Immigration Equality’s Tiven: “Very Difficult to Move Immigration Reform” in 2011

RachelTiven.jpgSaying she is “sanguine” not overly hopeful about the chances for passage of comprehensive immigration reform that includes the Uniting American Families Act in the coming weeks, Immigration Equality executive director Rachel Tiven said 2011 doesn’t look good either.

On a conference call Thursday with Immigration Equality supporters and journalists, though, Tiven wasn’t giving up, saying, “We’re going to do our damnedest in the lame-duck [session] to push it forward.”

Noting that “at least the first year of the 112th [Congress] is going to be very difficult to move immigration reform,” Tiven focused — legislatively — on the progress made in the 111th Congress and the lame-duck session.

“It is [now] understood by Senate leaders and House members supporting reform that you can’t have comprehensive immigration reform without [UAFA],” she said. “Without all families, it isn’t comprehensive.”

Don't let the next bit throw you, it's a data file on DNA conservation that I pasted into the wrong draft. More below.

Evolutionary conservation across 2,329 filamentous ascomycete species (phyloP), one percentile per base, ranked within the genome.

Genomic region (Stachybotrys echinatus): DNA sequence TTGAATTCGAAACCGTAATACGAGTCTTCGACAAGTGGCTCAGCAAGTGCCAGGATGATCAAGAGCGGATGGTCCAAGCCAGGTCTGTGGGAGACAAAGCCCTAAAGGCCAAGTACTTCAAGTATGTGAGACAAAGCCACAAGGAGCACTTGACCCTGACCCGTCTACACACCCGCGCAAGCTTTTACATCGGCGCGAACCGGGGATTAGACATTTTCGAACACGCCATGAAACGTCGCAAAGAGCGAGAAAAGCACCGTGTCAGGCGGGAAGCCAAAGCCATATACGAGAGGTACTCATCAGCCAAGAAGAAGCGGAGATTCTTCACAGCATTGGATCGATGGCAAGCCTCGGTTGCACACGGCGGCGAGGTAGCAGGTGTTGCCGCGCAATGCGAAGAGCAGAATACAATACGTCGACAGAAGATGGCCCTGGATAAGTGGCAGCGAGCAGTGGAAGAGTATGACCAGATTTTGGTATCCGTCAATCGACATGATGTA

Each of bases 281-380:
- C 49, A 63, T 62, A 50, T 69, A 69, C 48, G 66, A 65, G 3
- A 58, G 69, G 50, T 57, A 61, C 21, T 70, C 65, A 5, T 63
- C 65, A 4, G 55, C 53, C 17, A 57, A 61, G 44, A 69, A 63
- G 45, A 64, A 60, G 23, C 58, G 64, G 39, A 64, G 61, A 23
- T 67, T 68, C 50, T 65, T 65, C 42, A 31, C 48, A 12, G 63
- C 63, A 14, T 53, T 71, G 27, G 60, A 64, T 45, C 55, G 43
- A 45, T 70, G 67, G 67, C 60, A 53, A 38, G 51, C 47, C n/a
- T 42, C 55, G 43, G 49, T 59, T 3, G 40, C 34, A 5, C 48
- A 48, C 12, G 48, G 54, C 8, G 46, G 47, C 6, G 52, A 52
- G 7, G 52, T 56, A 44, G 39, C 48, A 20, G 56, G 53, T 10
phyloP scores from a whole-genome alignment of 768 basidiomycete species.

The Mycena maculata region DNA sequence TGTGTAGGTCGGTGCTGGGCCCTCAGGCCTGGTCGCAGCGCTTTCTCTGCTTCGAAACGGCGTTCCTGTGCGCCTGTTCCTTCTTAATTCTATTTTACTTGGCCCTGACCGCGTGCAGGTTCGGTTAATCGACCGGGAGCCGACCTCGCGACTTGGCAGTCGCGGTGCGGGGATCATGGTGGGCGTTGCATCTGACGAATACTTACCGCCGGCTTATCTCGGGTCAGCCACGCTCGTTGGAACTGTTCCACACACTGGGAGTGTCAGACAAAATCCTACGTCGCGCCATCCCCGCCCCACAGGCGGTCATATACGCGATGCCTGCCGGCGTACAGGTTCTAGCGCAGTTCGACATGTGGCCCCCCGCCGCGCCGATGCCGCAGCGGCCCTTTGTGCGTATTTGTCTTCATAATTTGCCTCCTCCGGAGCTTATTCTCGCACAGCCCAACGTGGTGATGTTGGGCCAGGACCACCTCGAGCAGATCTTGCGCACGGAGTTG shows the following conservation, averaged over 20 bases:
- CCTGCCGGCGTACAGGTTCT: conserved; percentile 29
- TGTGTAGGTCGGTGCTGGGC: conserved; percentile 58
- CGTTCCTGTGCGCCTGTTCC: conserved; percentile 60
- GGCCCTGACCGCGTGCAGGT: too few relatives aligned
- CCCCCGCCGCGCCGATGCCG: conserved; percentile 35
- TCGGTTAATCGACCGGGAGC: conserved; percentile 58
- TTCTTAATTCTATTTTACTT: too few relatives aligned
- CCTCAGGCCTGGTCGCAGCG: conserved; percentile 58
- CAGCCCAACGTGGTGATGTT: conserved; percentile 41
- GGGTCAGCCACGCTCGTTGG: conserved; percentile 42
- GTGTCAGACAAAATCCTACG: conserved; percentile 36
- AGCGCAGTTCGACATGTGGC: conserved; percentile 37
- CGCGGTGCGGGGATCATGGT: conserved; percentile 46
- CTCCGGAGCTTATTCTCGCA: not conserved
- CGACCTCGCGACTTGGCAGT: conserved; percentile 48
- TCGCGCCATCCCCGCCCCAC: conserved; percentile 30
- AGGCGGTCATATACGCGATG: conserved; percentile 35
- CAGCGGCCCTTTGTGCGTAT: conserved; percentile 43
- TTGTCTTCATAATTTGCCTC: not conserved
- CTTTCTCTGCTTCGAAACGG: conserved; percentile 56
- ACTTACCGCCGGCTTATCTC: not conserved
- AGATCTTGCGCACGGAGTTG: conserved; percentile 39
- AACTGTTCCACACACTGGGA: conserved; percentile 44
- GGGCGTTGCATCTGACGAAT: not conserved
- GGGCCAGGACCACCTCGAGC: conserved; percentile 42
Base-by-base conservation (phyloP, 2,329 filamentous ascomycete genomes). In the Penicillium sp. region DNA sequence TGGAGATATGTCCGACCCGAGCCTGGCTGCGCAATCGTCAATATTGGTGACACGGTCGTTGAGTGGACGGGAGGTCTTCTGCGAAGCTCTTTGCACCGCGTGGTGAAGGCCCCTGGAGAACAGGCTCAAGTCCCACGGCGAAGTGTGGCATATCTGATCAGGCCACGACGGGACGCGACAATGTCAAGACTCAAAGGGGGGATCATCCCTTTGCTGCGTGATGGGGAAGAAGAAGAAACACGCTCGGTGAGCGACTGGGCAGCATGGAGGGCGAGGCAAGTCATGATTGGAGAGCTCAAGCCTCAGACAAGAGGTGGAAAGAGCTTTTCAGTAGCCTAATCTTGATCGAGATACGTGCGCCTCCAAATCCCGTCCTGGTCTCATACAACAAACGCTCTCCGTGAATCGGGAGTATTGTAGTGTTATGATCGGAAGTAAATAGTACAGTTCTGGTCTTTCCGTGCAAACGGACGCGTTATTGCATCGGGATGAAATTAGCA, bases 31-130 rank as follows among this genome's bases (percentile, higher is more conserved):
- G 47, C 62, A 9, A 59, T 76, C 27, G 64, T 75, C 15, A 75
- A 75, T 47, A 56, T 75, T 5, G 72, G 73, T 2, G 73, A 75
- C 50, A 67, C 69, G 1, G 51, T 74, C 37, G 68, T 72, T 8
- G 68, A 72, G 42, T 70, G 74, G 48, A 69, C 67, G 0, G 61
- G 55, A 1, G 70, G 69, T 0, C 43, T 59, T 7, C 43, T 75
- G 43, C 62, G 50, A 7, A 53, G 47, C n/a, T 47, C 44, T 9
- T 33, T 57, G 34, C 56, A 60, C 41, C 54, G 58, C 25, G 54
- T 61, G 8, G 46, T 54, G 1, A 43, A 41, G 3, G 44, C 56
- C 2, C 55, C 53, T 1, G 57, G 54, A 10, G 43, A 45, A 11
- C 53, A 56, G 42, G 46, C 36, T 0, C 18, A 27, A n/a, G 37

She urged supporters of reform to call their senators now to push for passage of S.B. 3932, the UAFA-inclusive comprehensive immigration reform introduced this fall by Sens. Robert Menendez (D-N.J.) and Patrick Leahy (D-Vt.).

Talking about the starting point for the 112th Congress in January, however, Tiven said on the call that, of the 135 co-sponsors of UAFA, 16 will not return to the House – nine of whom lost their races on Tuesday. In the Senate meanwhile, three of the 25 co-sponsors will not be returning. Sen. Russ Feingold (D-Wisc.) was the only Senate co-sponsor to lose his race on Tuesday.

“The reality is that there is a loss on co-sponsorship,” she said, while noting, “No one was attacked in this election cycle because of their support for UAFA.”

Of their approach in the new Congress, Tiven said that Immigration Equality always has advanced a three-prong approach: “Administrative, judicial and legislative.”

“We are pushing the other two branches to act to minimize the harm, [but … a] full solution … has to come from Congress,” she said. “Fixing it is the only way to fix it.”

[Photo of Rachel Tiven provided by Immigration Equality.]

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